Yudane: Unlocking the Secret to Soft and Moist Breads

Yudane: Elevating Your Bread with Ancient Technique

In both Chinese and Japanese culinary traditions, the Yudane method, also known as Tangzhong in Chinese, has been celebrated for centuries under the moniker of “water roux.” This technique involves combining flour with boiling water in a 1:1 or 1:2 ratio to create a paste that enhances dough hydration and texture.

For this guide, we favor a 1:2 ratio of flour to boiling water. This ratio seamlessly incorporates into the dough, boosting moisture retention and achieving a naturally sweeter taste without additional sugar, making it perfect for various bread types.

Contrary to Tangzhong, which requires stove-top cooking and a higher water-to-flour ratio, Yudane skips the cooking process altogether. This simplicity not only saves time but also simplifies the bread-making process by eliminating the need for precise calculations and extra waiting time.

Yudane in Practice:

Yudane is renowned for its role in producing Shokupan, the beloved Japanese milk bread known for its soft and fluffy texture. Beyond Shokupan, experimenting with smaller Yudane proportions reveals its versatility in improving moisture retention and crumb structure across different bread styles.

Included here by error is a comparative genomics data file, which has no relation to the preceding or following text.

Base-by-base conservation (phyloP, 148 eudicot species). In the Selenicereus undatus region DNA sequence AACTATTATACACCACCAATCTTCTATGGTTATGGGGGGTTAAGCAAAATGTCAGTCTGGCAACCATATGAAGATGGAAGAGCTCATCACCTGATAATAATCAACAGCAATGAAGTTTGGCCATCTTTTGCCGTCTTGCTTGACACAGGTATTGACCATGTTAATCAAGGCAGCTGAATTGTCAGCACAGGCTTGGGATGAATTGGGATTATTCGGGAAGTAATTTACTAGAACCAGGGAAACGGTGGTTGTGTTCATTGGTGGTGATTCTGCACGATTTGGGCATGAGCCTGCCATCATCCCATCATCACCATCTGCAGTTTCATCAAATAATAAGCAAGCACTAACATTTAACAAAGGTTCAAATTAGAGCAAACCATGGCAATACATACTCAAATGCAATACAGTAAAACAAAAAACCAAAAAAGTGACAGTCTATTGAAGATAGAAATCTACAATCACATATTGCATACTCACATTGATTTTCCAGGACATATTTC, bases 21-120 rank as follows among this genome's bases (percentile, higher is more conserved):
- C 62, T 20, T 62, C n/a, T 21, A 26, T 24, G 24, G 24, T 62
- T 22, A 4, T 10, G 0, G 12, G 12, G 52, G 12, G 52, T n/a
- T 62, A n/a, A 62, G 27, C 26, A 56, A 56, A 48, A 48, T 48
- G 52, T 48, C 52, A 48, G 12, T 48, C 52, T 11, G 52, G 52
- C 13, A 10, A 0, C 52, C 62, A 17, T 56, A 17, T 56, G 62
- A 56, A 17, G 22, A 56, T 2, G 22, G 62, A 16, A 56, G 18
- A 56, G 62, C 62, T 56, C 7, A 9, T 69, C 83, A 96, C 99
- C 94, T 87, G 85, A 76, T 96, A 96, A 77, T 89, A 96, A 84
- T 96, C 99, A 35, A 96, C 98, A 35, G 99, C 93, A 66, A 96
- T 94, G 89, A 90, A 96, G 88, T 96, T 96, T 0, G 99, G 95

Interestingly, the roots of Yudane stretch back to 19th-century America, where it was ingeniously used to cultivate “stock yeast.” This historical practice involved pouring boiling hops water over a mixture of hard spring wheat flour and barley malt, fostering fermentation over several days. This method not only enriched the yeast culture but also ensured distinct flavors and improved bread quality.

Considerations for Health:

It’s worth noting that Yudane-enriched bread may affect blood sugar levels more significantly, particularly for diabetics. For those sensitive to glycemic spikes, adjustments such as incorporating cracked, soaked grains or alternative sweeteners like Yakon syrup can mitigate these effects.

How to Use Yudane:

1. Start by boiling water either on the stove-top or in the microwave until it visibly bubbles.
2. Measure out the required amount of flour and pour the boiling water over it in a bowl.
3. Quickly mix the flour and water until a smooth paste forms.
4. Cover and refrigerate the Yudane paste for up to 5 days. Use it by adding 10% of its weight to the liquid in your bread recipe.

Yudane Alternatives:

If you prefer alternatives to Yudane, consider incorporating gelatinized starches from prepared oats, hot cereals, mashed potatoes, or pasta cooking water into your bread dough. These substitutes offer similar benefits in enhancing texture and moisture retention.

Try This Yudane Recipe:


  • Β 85 g grains, milled into fine flour
  • 175 g boiling water

Yields: Enough for 4-5 loaves of bread


  1. Place flour in a bowl on your scale and zero it out.Put flour on your scale and zero out the scale
  2. Pour boiling water over the flour until the scale reads twice the flour weight.
  3. Mix quickly until a paste forms.

Experiment with Yudane in your bread recipes for consistently soft and flavorful results, reducing the need for additional ingredients to achieve superior texture.

Almost ALL our bread recipes use yudane because we prefer not to use additives in bread making when at all possible.Β  Try some:

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